Feeling Overwhelmed? How a Coach can Help

2023 has been a busy year, November and December are the busiest months for many sectors in South Africa, and many are feeling overwhelmed.

To be overwhelmed is ‘to feel buried/drowning/suffocating’. When you are suffocated by work, you aren’t just busy, you are also not breathing – which means you aren’t getting what you need.

A coach can help a person handle overwhelm in three steps.

1) By sitting there and listening.
When we spend time ‘in our heads’, we ruminate and think in abstract concepts, we just ‘get it’; but the moment we verbalise these concepts and ideas, we have to convert them from abstract to logical. Often, overwhelm causes us to catastrophise things, but forcing our thoughts to take on a logical form often means shrinking the problem/s down to something more manageable. The moment you sit down with someone who is listening intently and isn’t judging you, you have already begun the process of working through your overwhelm..

2) By asking questions.
Coaches do more than just listen, they ask questions. First you verbalise, then the coach asks questions, forcing you to reflect on what you have said. People often tend to paint themselves into corners, be it through their beliefs, their knowledge, and/or their choices; reflection makes a person engage with these factors on a critical level.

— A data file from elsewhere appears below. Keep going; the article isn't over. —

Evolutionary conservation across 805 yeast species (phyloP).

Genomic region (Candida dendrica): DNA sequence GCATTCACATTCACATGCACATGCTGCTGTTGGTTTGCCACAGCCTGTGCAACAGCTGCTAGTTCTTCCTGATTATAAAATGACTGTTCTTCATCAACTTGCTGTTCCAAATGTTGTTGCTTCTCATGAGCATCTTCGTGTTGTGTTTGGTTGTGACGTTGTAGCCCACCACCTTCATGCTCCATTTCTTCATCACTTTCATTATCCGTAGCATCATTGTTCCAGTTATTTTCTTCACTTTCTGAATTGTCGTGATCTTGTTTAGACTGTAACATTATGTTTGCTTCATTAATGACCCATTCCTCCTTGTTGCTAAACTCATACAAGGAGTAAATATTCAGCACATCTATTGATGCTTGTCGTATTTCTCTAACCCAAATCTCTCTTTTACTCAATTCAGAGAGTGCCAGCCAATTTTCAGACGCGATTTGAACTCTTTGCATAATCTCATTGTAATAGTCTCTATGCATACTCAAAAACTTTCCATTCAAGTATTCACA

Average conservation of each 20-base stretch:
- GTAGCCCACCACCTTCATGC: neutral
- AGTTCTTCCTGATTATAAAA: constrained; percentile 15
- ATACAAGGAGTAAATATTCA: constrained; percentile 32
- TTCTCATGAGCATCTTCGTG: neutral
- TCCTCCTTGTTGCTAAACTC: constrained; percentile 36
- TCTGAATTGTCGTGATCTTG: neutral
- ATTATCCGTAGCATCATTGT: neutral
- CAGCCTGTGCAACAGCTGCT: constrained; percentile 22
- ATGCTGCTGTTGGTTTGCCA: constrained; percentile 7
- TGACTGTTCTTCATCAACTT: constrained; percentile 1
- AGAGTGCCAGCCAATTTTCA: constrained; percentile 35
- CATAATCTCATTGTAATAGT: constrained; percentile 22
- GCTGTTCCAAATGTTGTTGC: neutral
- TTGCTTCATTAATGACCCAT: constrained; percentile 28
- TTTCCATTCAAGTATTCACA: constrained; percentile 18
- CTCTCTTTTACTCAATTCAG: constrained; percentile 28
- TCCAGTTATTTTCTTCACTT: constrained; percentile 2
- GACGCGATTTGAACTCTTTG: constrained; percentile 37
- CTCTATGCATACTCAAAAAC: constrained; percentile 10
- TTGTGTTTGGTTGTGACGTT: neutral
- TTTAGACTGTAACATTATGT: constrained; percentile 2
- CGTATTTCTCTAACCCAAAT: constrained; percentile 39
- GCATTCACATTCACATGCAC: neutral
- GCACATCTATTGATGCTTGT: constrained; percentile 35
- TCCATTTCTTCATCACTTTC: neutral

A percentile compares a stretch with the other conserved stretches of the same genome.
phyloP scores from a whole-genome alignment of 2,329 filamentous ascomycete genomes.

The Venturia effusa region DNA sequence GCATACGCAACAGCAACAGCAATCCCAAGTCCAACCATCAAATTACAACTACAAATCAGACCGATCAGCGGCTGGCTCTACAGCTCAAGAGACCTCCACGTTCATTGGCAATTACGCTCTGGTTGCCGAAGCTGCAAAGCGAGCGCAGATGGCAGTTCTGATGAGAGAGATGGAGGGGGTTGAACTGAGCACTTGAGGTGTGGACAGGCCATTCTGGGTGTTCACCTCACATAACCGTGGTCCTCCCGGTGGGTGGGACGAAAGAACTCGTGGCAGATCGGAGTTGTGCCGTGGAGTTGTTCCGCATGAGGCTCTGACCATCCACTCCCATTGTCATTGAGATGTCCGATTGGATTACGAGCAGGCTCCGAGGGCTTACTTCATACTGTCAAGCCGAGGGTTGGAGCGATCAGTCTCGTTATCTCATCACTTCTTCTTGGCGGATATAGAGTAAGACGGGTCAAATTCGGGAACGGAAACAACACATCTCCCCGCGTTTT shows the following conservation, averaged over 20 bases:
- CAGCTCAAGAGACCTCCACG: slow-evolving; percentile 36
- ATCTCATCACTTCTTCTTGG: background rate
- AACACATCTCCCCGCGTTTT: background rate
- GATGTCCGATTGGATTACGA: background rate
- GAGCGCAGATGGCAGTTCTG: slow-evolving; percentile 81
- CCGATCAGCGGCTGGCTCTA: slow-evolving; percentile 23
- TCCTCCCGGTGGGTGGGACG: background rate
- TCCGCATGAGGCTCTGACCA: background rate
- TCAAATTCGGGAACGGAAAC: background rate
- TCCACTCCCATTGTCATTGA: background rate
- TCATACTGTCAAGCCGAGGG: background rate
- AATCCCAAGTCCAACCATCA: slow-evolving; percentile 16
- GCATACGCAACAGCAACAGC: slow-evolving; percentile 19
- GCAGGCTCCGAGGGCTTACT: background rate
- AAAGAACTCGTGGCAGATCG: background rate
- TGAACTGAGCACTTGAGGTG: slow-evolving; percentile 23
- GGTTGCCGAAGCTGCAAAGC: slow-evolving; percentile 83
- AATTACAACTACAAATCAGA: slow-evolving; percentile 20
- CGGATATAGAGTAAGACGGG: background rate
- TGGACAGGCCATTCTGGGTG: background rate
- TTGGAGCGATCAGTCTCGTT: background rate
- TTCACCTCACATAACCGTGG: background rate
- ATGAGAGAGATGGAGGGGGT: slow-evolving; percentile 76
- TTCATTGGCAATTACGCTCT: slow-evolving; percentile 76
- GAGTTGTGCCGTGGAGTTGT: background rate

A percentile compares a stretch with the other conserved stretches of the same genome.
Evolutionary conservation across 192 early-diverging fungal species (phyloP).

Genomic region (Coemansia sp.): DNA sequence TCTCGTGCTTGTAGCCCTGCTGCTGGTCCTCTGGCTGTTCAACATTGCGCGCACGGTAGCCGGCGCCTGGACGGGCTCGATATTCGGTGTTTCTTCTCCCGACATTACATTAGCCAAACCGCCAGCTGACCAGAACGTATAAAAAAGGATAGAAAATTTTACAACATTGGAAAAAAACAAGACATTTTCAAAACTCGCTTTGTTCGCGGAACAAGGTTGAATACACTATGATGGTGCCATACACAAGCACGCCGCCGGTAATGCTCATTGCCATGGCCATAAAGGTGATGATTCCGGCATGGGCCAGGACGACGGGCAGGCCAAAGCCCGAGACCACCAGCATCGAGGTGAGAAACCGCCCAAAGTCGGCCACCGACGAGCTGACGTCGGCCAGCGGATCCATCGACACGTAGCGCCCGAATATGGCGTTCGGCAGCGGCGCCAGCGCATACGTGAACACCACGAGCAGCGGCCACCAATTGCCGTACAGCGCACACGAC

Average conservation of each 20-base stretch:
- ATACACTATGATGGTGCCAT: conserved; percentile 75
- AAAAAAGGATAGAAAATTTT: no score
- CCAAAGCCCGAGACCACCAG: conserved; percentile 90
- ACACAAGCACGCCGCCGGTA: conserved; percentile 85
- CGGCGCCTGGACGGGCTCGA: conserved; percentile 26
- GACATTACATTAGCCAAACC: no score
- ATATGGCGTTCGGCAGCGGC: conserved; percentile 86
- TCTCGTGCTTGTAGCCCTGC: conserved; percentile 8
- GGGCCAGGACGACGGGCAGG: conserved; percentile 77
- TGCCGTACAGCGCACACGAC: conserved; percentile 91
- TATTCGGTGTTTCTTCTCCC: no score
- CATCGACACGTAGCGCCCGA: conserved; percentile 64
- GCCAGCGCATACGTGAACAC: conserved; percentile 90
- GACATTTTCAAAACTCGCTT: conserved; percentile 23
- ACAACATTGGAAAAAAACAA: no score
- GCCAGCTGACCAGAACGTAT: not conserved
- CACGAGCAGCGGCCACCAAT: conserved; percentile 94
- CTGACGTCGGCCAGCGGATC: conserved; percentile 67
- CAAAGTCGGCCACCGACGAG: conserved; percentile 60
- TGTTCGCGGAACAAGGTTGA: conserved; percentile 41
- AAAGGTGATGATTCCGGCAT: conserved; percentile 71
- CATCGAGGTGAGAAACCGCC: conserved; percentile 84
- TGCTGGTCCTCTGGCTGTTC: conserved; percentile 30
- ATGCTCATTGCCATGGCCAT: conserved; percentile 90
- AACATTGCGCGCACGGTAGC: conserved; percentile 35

3) Plan and prioritise.
When a person critiques their beliefs/knowledge/choices, they start planning on how they will solve the present problem. No one person can do everything, and a coach can give guidance on choices and prioritisation – if something is both urgent and important, do it; if something is important and not urgent, hand the task over to someone for whom it is urgent (or risk holding them up); if something is important but not urgent, schedule it for another time; and if something is neither urgent nor important, discard it entirely.

We often think that everything is important and/or urgent, but when we take a look at our to-do lists, more than a few things always fall off at the bottom, and often without any real consequences.

This is the process coaches will often go through with their clients, but sometimes a problem will seem more obvious to a coach than to their client. In our day-to-day lives we usually operate on a conscious level, with our subconscious state only becoming clear during discussions with others and when interrogating ourselves. Fear is a good example as it manifests differently depending on the context; to be unhappy or uncertain, lacking in self-confidence, low self-esteem, anxiety, etc.

Emotions are meant to keep us safe, and they normally do; but emotions should be taken as data, not directives.

Once a coach has identified an emotion like fear, they set about investigating the source, and, once armed with a better understanding of the situation, helping them overcome it.